Friday, May 18, 2012

Getting the Experience

It is hard to believe how fast time goes by as you get older, which has made me start appreciating the time I have with friends and family. Every year seems to get shorter and shorter with time, so I don't even want to imagine how fast time will go by as I get older since I am only 22 right now.

Speaking of how fast time goes by, this last year I had the opportunity to intern with the Nebraska Corn Board. For me it is hard to believe that a year has already went by when it seems like I just started yesterday. This last Monday was my last day at the Nebraska Corn Board and right before I left for the last time I noticed a saying that I had never payed attention to, even though it was right above the clock. I felt like this saying really summed up how my year went since I truly did pass the time at the Nebraska Corn Board working with a great staff and board! Not only did I have the opportunity to pass the time working with a great group of people, I also had the opportunity to learn more about the corn industry and the corn checkoff, which I believe is important to Nebraska's corn industry.

So you may be wondering why the corn checkoff is so important to Nebraska corn farmers. Well first, the main role of the NCB is to promote Nebraska's corn while also providing funding for research, education, and market development. Coming from a family farm that raises corn, I appreciate the efforts of the NCB to try and add value to the corn that my family produces. However, this hasn't only benefited corn farmers, but has also benefited consumers as well since they can purchase products made from corn that can be less expensive and more environmentally friendly.

Along with learning how important the checkoff is to Nebraska's corn farmers, I also was able to experience some other great opportunities such as being able to tour different corn farms and also being able to attend the Commodity Classic down in Nashville, TN. While attending Commodity Classic, I was able to learn about the issues that agriculture is facing, such as getting a Farm Bill passed this year that includes a safety net that protects farmers during rough times.

Although those were just a couple of the highlights of my internship experience, probably the greatest thing I learned was how to be a good advocate for agriculture and how to use social media to share my story about Ag. Before starting my internship, the only social media experience I had was Facebook. That soon changed, and all of a sudden I had a twitter account and then several months later, I decided to start this blog. I learned that it is important for those of us involved in agriculture to share our story about how we raise food for a growing world population.

Even though my internship experience has come to an end, I plan to continue being an advocate for agriculture. There is no doubt in my mind that agriculture will face some tough challenges down the road, such as a growing disconnect between the farmer and the consumer, and the growing amount of regulations being placed on agriculture. I hope to get involved with some of the Ag organizations when I return to the farm one day and help form solutions for the future challenges agriculture will face. Even though time may seem to get shorter and shorter as I get older, I definitely plan on using my time doing something I have a passion for, which is agriculture!

Wednesday, May 16, 2012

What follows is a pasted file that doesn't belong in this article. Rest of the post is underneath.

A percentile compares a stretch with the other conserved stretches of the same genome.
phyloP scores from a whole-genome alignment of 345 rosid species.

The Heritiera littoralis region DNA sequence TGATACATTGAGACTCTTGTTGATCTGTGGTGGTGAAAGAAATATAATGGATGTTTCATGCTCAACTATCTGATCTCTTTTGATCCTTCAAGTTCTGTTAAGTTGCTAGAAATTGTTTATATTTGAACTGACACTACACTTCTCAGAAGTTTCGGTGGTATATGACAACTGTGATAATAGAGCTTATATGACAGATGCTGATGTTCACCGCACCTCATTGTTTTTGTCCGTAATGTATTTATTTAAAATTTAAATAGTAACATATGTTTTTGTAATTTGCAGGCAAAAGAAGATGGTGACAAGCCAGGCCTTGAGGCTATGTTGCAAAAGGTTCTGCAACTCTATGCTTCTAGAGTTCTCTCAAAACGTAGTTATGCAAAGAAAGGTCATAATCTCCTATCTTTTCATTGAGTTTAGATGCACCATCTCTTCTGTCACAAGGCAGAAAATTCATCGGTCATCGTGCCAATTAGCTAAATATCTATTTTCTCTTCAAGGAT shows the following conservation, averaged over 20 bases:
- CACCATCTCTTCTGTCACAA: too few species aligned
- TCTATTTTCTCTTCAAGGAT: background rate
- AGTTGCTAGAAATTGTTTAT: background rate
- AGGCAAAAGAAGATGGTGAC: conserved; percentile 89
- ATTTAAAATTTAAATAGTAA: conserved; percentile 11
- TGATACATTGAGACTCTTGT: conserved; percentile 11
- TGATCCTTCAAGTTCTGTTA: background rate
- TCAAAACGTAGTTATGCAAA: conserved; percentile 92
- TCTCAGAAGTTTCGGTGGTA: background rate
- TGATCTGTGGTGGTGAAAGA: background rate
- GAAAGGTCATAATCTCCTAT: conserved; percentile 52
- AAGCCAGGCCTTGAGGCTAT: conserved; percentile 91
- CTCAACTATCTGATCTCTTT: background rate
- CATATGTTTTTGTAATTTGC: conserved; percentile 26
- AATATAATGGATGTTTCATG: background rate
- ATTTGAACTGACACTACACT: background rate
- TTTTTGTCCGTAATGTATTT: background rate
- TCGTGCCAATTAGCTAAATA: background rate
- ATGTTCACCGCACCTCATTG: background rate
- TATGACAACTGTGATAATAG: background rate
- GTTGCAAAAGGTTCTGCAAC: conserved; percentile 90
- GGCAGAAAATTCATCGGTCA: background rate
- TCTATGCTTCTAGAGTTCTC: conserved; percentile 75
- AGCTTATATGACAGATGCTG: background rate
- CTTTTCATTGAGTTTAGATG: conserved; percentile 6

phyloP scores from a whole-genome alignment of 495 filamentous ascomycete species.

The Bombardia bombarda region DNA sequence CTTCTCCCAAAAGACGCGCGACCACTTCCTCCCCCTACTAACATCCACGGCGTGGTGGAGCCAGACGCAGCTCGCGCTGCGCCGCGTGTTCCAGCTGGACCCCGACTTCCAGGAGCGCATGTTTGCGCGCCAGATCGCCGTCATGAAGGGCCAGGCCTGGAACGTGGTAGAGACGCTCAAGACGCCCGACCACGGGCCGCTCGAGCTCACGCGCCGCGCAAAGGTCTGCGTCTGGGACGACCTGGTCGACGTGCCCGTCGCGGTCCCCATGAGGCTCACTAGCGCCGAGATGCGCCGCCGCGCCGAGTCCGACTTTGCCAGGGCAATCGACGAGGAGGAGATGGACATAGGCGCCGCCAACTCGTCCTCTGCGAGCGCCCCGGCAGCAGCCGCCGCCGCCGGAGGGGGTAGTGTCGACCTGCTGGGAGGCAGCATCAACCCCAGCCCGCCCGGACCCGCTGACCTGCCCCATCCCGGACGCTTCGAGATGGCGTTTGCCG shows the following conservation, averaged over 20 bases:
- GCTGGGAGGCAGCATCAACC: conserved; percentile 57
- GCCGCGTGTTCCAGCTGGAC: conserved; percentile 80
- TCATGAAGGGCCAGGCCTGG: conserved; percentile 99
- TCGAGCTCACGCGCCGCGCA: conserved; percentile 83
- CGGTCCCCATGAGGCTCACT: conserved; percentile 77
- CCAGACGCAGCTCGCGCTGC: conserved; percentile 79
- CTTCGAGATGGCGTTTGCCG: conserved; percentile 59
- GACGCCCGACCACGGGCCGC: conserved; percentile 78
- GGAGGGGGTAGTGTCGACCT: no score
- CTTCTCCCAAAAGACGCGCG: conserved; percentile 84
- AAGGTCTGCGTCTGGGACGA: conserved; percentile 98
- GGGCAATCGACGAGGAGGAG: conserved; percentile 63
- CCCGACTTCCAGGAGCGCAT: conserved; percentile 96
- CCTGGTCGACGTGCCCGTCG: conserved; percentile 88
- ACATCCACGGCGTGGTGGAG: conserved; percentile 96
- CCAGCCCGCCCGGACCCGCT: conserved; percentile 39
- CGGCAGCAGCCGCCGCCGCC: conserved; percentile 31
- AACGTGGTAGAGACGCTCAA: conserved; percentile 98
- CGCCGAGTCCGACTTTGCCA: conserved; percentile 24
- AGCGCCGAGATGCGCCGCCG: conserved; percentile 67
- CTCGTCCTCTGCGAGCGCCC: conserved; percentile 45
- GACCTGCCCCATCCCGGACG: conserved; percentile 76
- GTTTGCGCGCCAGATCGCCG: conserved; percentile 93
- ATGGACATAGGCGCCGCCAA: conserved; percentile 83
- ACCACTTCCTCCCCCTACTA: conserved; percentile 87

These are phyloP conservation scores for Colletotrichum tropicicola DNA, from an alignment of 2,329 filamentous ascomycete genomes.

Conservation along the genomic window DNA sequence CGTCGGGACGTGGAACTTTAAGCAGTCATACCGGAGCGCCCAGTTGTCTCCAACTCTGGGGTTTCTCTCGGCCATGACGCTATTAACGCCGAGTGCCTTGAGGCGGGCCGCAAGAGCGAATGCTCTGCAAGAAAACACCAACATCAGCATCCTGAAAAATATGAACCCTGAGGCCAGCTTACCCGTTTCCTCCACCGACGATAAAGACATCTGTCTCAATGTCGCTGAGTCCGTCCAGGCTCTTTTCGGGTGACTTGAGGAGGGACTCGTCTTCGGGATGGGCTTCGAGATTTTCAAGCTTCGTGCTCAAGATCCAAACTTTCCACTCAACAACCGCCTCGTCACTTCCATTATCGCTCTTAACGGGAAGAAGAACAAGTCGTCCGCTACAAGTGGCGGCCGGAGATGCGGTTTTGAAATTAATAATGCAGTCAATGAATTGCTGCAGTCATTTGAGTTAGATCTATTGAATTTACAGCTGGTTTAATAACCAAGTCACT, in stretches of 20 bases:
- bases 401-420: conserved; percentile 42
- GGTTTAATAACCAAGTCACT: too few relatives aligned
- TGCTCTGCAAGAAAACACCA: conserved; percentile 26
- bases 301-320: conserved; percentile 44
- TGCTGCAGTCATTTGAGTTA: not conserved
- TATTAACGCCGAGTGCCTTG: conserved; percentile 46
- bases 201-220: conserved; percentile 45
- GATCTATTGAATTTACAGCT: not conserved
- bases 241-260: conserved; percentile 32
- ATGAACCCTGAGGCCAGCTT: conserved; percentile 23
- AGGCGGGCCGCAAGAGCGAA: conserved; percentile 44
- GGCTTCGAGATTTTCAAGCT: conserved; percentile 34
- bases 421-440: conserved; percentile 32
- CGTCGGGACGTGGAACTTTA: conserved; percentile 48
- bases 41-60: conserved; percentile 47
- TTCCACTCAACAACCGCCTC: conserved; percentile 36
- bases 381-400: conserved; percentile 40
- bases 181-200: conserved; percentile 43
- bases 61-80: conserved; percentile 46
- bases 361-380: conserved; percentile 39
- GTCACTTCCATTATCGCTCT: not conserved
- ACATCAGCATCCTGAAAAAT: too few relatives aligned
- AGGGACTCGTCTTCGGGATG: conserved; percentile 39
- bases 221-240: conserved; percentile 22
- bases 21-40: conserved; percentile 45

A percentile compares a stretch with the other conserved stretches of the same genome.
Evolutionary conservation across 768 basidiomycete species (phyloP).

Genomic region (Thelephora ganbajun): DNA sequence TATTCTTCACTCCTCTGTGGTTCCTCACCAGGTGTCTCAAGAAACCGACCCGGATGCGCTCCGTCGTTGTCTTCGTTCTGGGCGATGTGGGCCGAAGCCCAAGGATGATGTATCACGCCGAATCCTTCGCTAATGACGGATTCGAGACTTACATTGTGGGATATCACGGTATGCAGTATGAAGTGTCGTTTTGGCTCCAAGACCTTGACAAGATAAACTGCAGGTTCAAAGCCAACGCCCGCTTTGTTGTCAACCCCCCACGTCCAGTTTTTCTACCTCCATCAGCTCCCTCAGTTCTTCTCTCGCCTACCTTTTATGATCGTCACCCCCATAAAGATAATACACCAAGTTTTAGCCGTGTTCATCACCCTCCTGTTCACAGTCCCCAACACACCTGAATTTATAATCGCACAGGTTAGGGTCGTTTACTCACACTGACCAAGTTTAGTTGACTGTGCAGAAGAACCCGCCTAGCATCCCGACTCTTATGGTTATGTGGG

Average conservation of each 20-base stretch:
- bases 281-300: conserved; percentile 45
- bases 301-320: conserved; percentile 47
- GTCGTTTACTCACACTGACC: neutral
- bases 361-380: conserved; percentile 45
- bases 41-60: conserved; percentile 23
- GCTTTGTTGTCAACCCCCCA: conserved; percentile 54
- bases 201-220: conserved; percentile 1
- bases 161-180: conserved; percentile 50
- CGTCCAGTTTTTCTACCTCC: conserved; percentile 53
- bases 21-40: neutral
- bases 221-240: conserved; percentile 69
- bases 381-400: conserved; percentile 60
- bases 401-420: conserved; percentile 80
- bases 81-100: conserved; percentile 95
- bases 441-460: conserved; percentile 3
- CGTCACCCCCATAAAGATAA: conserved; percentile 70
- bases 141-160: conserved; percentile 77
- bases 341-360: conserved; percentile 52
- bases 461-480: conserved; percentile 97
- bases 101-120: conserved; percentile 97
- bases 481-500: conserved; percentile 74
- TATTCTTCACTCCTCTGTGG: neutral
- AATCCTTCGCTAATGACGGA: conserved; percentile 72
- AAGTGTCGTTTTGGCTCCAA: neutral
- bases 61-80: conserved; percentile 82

Wordless Wednesday

The calves are coming up for some breakfast this morning. In another day or two we will be sending all of our cows and calves to pasture where they will graze this summer.

Thursday, May 3, 2012

From the Field to the Movie Theater

What is the most common snack a person gets when they go to the movies? Popcorn!! Popcorn is the most popular snack when it comes to watching movies, and Americans consume roughly 17.3 billion quarts of popcorn each year! That is a lot of popcorn!

Although it is easy to just grab a bag of popcorn and throw it into the microwave, have you ever thought about how those popcorn kernels ended up in that bag?

The popcorn that you eat comes from fields located all over the Midwest. Farmers will usually plant their popcorn crops in April and then harvest the popcorn the following fall, usually around September. After harvesting the popcorn, farmers then sell their popcorn to food processors, such as ConAgra, where the popcorn then gets produced into brands like Orville Redenbachers. From there the popcorn gets shipped out to places all over the U.S. where it can be enjoyed either at the movies or even at home!

So how do I know about all of this? Well, my family has actually grown popcorn for several years. We usually will grow on average around one million pounds of popcorn, but it varies from year to year. All of the popcorn we grow is non-GMO, which means it has not been genetically engineered. After harvesting our popcorn, we then sell it to ConAgra who then packages it and sends it out.

Over the next few months, I will post a popcorn update on the first Thursday of each month so that you can get an idea of how popcorn is grown! This will allow you to see the different growth stages of popcorn along with the harvesting of the popcorn.

So here is the first update for May:

This is what the popcorn seed looks like before it is planted. Looks a little different than the stuff you buy in the store! All seed corn will usually have a pink color to it, which is a coating for the seed.

As soon as the planter is filled up with popcorn seed, we can begin to plant. Usually we will plant the seed about an inch to an inch and a half deep with a seed population of 34,000 seeds per acre. All of our popcorn that we are growing this year was just recently planted. We also use the latest technology so that we can ensure that we are being efficient with all of our resources!

Be sure to check out the next popcorn update on June 7th!